Division of Comparative Biomechanics (DCB): 2006 Fall Newsletter
In this newsletter:
from the Interim Program Officer
The schedule of talks has now been set for the SICB's Annual Meeting in Phoenix in January 2007. It was pleasing to see a number of people listing the Division of Comparative Biomechanics on their abstract submittal form. Hopefully this is the beginning of a continual and growing submission of papers in the field of biomechanics. The DCB talks and posters have been integrated throughout the five days of the meeting (January 3-7). Two special events are of particular importance to the DCB. First, Mimi Koehl will give the plenary lecture, "Putting the Organism in its Environment: Ecological Biomechanics." The plenary lecture will be presented on Wednesday, January 3rd. Mimi's talk sets the tone for much of the remainder of the meeting. The following day on Thursday, January 4th starts the beginning of an event that spans no less than two and one-third days on biomechanics. This is the Mini-symposium Honoring Steve Vogel, which was organized by Tom Daniel and Kate Loudon. With 63 contributed oral talks and a number of posters presented by what can only be described as a cast of thousands, this event is anything but "mini." Indeed, it demonstrates the influence and contributions that Steve Vogel has made to biomechanics and science in general. Be sure to come to the social in honor of Steve on Friday night.
The venue at Phoenix is one of the best for any SICB meeting. First, the conference site is within fifteen minutes of the airport, so people can inexpensively use SuperShuttle, taxi or Hotel limo. The conference hotel (Hyatt) is immediately across the street from the convention center, where the oral contributions and poster sessions will be given. The rooms for the oral presentations are all on the same floor and hallway, making changing rooms and sessions extremely easy. With respect to the necessities of life, the Hyatt has wireless Internet and Einstein Bros. for bagels and coffee. Starbucks is in the convention center. There are a variety of bars and restaurants located in the immediate area. To help you and keep you from getting lost, there are a number of orange-shirted Phoenix ambassadors located in the area.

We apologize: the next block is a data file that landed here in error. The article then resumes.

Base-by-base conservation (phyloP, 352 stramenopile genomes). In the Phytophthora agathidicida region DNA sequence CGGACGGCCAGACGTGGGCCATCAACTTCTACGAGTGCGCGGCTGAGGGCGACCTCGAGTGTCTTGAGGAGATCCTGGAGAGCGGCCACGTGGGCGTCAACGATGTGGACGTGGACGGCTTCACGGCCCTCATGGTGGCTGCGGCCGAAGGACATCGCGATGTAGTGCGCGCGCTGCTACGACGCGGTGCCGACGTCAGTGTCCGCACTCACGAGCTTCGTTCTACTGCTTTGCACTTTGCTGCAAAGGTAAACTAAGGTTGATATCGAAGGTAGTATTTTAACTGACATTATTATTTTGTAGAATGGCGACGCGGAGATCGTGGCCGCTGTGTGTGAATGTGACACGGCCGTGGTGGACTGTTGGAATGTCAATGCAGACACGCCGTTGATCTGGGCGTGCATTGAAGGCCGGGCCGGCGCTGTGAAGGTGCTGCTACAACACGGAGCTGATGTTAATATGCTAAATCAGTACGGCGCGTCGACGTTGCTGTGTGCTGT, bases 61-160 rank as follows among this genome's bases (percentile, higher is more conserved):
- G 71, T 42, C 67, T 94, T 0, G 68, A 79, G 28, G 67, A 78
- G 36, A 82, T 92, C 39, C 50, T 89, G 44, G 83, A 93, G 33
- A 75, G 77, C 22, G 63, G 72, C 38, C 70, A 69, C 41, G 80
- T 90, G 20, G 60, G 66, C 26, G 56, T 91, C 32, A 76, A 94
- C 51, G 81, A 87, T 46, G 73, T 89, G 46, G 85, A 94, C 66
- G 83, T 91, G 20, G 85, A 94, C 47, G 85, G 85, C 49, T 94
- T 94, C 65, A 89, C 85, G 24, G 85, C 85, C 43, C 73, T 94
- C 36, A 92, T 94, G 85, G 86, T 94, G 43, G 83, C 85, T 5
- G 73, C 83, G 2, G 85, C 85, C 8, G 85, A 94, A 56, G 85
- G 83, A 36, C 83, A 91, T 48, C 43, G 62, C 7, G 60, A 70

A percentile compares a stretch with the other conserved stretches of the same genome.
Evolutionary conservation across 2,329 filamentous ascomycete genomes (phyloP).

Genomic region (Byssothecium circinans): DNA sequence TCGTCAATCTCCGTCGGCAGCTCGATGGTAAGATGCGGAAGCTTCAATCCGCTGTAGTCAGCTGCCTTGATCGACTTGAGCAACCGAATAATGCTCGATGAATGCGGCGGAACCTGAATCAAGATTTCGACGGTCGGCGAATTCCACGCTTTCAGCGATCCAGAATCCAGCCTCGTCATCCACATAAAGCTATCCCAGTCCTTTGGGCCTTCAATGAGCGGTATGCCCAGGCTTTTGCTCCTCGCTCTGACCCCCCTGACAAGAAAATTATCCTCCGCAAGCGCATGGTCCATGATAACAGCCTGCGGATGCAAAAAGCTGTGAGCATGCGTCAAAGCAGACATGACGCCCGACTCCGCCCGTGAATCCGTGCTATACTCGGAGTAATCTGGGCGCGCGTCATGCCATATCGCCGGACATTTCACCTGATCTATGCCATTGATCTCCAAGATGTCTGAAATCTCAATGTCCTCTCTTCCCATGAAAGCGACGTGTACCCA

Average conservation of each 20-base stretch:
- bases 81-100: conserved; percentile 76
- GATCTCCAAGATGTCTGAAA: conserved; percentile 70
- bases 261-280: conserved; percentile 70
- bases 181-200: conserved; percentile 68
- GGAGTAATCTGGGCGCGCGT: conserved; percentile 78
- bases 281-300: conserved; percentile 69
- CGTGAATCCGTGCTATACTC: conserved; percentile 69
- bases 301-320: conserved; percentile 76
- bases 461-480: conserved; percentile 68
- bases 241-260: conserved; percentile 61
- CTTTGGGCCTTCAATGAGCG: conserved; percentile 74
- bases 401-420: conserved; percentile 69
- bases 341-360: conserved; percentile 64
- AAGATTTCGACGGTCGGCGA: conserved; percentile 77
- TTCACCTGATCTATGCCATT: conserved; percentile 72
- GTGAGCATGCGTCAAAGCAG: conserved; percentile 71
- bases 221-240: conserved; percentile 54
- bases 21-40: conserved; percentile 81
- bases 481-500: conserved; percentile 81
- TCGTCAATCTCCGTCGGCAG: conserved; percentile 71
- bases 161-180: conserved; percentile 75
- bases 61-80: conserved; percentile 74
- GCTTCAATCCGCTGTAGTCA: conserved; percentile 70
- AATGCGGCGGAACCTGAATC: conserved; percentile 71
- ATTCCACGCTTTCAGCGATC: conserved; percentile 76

The first business meeting of the DCB will be held on Thursday evening after the poster session. This meeting will be important in organizing the division and setting its agenda for future meetings. Please consider organizing a symposium for future meetings. If you need assistance in developing an idea or going through the mechanics of submission, I am gladly at your service. Any symposium sponsored by the DCB can be limited to biomechanics or can be broader in its outlook. Broader symposia can fall under the society-wide category. Some potential symposia are the Evolution of Flight; Biomimetics: Fusion of Organism and Machine; Transition for Sea to Land: The Evolution of Terrestrial Locomotion in Vertebrates; and Shells, Scales and Cuticles: Structural Mechanics of Exoskeletons. If you are interested in organizing these or any others, please let me know.
from the Interim Secretary
SICB's newest entity, the Division of Comparative Biomechanics, is poised to hit the ground running at the Annual Meeting in Phoenix. Mimi Koehl will give the plenary lecture, "Putting the Organism in its Environment: Ecological Biomechanics," to open the meeting on January 3rd. Tom Daniel and Kate Loudon have organized a "minisymposium" honoring Steve Vogel, featuring contributed papers of scientists who have directly benefited from Steve's guidance.
The DCB will be on the list of official divisions this fall - when most of us are renewing our membership. Who should consider checking the DCB box as their primary affiliation? Any scientist who examines organisms, zoological or botanical or microscopical, from the standpoint of function within the physical demands of the environment, will find a natural home in Comparative Biomechanics. In recent years, SICB has been organizing contributed paper sessions around various themes - a few examples are feeding, swimming, muscle design and function, terrestrial locomotion, and properties of biological materials. Any member, whether experimentalist or theoretician, who finds such sessions of interest would benefit from becoming a DCB member. As you fill out your membership form this year, consider checking the DCB box, and encourage your colleagues and students to do so as well.
We will hold an organizational meeting for the new Division at the 2007 SICB Annual Meeting in Phoenix. There are two important things to accomplish at this time: adopt divisional bylaws, and plan the elections for regular officers. We will hold the first round of elections in the spring; we plan to stagger terms of office as other divisions do, so that there is some continuity of experience among the officers. Please let one of the interim officers know if you are willing to stand for election to one of the divisional posts. The interim officers are: Robert Full, chair; Miriam Ashley-Ross, secretary; Frank Fish, program officer; and Monica Daley, student/postdoc representative.